Like a prediction straight out of a 80s sci-fi movie, everyone from teenagers to adults is constantly connected to one another these days via mobile phones. Over the course of the last six years, the prevalence and speed by which Blackberries, tablet PCs and smartphones have spread have become increasingly pronounced. As I discussed several days ago, the mobile market is one that everyone is trying to tap into at the moment. Yet at the same time, there are far more ways to become noticeable to mobile users than simply being SEO-friendly and active on social media.

A new study published by the Pew Internet Project shows the importance of something business owners may ignore: customer reviews. According to the survey, a number of mobile phone users were asked about the frequency of their just-in-time search engine use. The results of the study claim that 30% of those people surveyed looked up reviews and other online content before deciding to patronize a restaurant or business. Although most companies take the time to market themselves directly and organically, more small business owners need to realize the importance of the sort of content that these last minute look-ups can provide.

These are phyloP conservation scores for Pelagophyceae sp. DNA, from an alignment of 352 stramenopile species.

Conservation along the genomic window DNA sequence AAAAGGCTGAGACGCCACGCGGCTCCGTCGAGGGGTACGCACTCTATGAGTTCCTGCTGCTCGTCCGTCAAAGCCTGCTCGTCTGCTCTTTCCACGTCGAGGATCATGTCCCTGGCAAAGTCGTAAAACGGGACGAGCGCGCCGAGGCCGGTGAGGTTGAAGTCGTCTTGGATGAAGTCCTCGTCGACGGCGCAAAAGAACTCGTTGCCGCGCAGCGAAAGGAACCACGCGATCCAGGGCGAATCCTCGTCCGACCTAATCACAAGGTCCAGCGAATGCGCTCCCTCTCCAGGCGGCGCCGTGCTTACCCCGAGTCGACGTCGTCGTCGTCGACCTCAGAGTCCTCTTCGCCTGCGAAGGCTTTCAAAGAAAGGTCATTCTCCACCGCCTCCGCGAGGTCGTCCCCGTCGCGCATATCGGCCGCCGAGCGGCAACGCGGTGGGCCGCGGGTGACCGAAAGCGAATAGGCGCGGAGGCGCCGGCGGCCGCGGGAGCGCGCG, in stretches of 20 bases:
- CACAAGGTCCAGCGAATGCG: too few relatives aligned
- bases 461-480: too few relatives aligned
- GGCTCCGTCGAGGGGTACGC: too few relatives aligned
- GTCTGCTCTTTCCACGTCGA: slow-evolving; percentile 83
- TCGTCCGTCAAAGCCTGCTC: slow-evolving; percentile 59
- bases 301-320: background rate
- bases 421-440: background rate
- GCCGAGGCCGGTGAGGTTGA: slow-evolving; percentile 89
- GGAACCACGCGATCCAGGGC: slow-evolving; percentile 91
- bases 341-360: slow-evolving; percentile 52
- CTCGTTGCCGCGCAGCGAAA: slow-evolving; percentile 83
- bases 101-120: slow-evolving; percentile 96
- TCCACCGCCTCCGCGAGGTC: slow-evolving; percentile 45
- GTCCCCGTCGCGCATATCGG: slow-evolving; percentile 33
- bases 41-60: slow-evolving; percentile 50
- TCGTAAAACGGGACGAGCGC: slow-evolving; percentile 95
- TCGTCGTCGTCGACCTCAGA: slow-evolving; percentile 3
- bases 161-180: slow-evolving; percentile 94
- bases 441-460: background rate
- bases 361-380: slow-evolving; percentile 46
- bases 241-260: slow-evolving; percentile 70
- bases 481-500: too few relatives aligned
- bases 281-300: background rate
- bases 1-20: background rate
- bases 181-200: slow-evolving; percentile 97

Five Stars in Two Searches
While the average desktop PC user may spend long stretches of time researching a company or business exhaustively, mobile phone users are more accustomed to hitting only a handful of links or sites in their searches. Because of this, they often rely more heavily on those networks that list customer reviews. In particular, sites such as Yelp and Google Places are incredibly popular with the mobile user market at present as they give ratings, a business’ operating hours and other relevant information. It’s on these sites that business owners need to establish themselves in high regard with users.

A Loyal Customer Base Can Spread the Word
Although a company should never artificially inflate its rating on these sites, it should always motivate its regular clientele to go online and review the business. Friendly reminders and requests from a company’s staff can be all that’s needed to incentivize in-store customers to rate them online. Likewise, a business can also collect any testimonials for its own website. This can be a great way to increase the size of a site and add to its SEO-friendliness with relevant keywords found in the body of reviews (such as products the company sells).

Of course, efforts to improve a business’ customer rating should always be secondary to any central SEO or social media optimization work already being performed. For answers to additional questions, I can be contacted at jwersits@webimax.com